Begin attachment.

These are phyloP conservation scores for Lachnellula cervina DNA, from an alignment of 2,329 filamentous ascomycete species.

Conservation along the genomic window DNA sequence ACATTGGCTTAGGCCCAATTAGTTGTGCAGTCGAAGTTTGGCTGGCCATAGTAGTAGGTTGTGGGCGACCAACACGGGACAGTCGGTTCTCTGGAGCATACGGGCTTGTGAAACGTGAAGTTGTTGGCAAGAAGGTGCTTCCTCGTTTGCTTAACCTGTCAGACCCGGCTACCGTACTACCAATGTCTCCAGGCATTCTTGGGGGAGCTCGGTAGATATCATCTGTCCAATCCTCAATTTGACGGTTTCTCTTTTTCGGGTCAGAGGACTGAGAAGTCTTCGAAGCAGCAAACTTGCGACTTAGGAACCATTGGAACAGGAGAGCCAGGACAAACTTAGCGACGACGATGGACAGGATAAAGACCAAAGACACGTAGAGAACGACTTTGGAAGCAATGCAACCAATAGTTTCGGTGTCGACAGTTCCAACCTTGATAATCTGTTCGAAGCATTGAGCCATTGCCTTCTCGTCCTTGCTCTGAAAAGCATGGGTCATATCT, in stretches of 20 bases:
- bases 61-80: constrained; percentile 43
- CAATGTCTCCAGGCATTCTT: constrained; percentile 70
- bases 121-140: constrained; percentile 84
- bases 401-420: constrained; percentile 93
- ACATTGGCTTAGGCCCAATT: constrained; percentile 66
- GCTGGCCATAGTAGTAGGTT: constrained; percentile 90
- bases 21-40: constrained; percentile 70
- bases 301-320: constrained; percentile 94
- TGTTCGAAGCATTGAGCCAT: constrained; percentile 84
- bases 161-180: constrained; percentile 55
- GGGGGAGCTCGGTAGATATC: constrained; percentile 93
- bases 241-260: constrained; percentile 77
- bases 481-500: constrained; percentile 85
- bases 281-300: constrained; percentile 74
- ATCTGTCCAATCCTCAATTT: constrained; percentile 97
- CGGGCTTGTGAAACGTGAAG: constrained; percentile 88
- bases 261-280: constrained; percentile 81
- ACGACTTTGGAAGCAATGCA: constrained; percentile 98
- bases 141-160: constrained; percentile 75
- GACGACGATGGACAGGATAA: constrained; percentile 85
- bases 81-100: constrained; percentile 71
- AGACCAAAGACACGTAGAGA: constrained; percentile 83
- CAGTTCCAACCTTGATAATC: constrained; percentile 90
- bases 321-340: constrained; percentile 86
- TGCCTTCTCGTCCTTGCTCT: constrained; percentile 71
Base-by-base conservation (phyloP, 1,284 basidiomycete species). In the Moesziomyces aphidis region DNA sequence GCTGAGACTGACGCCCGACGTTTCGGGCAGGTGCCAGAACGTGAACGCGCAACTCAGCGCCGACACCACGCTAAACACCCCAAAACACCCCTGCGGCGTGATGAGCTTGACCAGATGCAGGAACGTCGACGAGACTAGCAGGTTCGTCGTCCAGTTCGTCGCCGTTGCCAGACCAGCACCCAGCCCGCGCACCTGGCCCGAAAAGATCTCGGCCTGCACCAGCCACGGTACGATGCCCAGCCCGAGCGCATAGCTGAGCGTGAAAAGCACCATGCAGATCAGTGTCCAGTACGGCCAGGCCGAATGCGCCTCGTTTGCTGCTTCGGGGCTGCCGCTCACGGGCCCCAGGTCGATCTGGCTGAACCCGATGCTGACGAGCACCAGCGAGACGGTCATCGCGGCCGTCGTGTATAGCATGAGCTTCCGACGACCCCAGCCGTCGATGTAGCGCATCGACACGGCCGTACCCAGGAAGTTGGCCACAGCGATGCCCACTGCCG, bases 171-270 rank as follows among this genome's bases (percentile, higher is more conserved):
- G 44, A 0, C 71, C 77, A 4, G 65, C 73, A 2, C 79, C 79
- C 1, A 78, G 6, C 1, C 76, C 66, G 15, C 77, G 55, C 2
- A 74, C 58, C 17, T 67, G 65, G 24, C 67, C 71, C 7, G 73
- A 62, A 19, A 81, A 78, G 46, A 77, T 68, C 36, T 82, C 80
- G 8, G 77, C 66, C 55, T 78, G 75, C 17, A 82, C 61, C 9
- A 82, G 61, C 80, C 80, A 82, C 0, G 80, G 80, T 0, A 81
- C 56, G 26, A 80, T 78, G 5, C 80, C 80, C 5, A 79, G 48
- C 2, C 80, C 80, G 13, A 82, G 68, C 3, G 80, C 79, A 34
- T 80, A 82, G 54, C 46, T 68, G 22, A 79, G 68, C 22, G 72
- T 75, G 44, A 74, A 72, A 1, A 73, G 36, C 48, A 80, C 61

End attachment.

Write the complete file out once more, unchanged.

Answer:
These are phyloP conservation scores for Lachnellula cervina DNA, from an alignment of 2,329 filamentous ascomycete species.

Conservation along the genomic window DNA sequence ACATTGGCTTAGGCCCAATTAGTTGTGCAGTCGAAGTTTGGCTGGCCATAGTAGTAGGTTGTGGGCGACCAACACGGGACAGTCGGTTCTCTGGAGCATACGGGCTTGTGAAACGTGAAGTTGTTGGCAAGAAGGTGCTTCCTCGTTTGCTTAACCTGTCAGACCCGGCTACCGTACTACCAATGTCTCCAGGCATTCTTGGGGGAGCTCGGTAGATATCATCTGTCCAATCCTCAATTTGACGGTTTCTCTTTTTCGGGTCAGAGGACTGAGAAGTCTTCGAAGCAGCAAACTTGCGACTTAGGAACCATTGGAACAGGAGAGCCAGGACAAACTTAGCGACGACGATGGACAGGATAAAGACCAAAGACACGTAGAGAACGACTTTGGAAGCAATGCAACCAATAGTTTCGGTGTCGACAGTTCCAACCTTGATAATCTGTTCGAAGCATTGAGCCATTGCCTTCTCGTCCTTGCTCTGAAAAGCATGGGTCATATCT, in stretches of 20 bases:
- bases 61-80: constrained; percentile 43
- CAATGTCTCCAGGCATTCTT: constrained; percentile 70
- bases 121-140: constrained; percentile 84
- bases 401-420: constrained; percentile 93
- ACATTGGCTTAGGCCCAATT: constrained; percentile 66
- GCTGGCCATAGTAGTAGGTT: constrained; percentile 90
- bases 21-40: constrained; percentile 70
- bases 301-320: constrained; percentile 94
- TGTTCGAAGCATTGAGCCAT: constrained; percentile 84
- bases 161-180: constrained; percentile 55
- GGGGGAGCTCGGTAGATATC: constrained; percentile 93
- bases 241-260: constrained; percentile 77
- bases 481-500: constrained; percentile 85
- bases 281-300: constrained; percentile 74
- ATCTGTCCAATCCTCAATTT: constrained; percentile 97
- CGGGCTTGTGAAACGTGAAG: constrained; percentile 88
- bases 261-280: constrained; percentile 81
- ACGACTTTGGAAGCAATGCA: constrained; percentile 98
- bases 141-160: constrained; percentile 75
- GACGACGATGGACAGGATAA: constrained; percentile 85
- bases 81-100: constrained; percentile 71
- AGACCAAAGACACGTAGAGA: constrained; percentile 83
- CAGTTCCAACCTTGATAATC: constrained; percentile 90
- bases 321-340: constrained; percentile 86
- TGCCTTCTCGTCCTTGCTCT: constrained; percentile 71
Base-by-base conservation (phyloP, 1,284 basidiomycete species). In the Moesziomyces aphidis region DNA sequence GCTGAGACTGACGCCCGACGTTTCGGGCAGGTGCCAGAACGTGAACGCGCAACTCAGCGCCGACACCACGCTAAACACCCCAAAACACCCCTGCGGCGTGATGAGCTTGACCAGATGCAGGAACGTCGACGAGACTAGCAGGTTCGTCGTCCAGTTCGTCGCCGTTGCCAGACCAGCACCCAGCCCGCGCACCTGGCCCGAAAAGATCTCGGCCTGCACCAGCCACGGTACGATGCCCAGCCCGAGCGCATAGCTGAGCGTGAAAAGCACCATGCAGATCAGTGTCCAGTACGGCCAGGCCGAATGCGCCTCGTTTGCTGCTTCGGGGCTGCCGCTCACGGGCCCCAGGTCGATCTGGCTGAACCCGATGCTGACGAGCACCAGCGAGACGGTCATCGCGGCCGTCGTGTATAGCATGAGCTTCCGACGACCCCAGCCGTCGATGTAGCGCATCGACACGGCCGTACCCAGGAAGTTGGCCACAGCGATGCCCACTGCCG, bases 171-270 rank as follows among this genome's bases (percentile, higher is more conserved):
- G 44, A 0, C 71, C 77, A 4, G 65, C 73, A 2, C 79, C 79
- C 1, A 78, G 6, C 1, C 76, C 66, G 15, C 77, G 55, C 2
- A 74, C 58, C 17, T 67, G 65, G 24, C 67, C 71, C 7, G 73
- A 62, A 19, A 81, A 78, G 46, A 77, T 68, C 36, T 82, C 80
- G 8, G 77, C 66, C 55, T 78, G 75, C 17, A 82, C 61, C 9
- A 82, G 61, C 80, C 80, A 82, C 0, G 80, G 80, T 0, A 81
- C 56, G 26, A 80, T 78, G 5, C 80, C 80, C 5, A 79, G 48
- C 2, C 80, C 80, G 13, A 82, G 68, C 3, G 80, C 79, A 34
- T 80, A 82, G 54, C 46, T 68, G 22, A 79, G 68, C 22, G 72
- T 75, G 44, A 74, A 72, A 1, A 73, G 36, C 48, A 80, C 61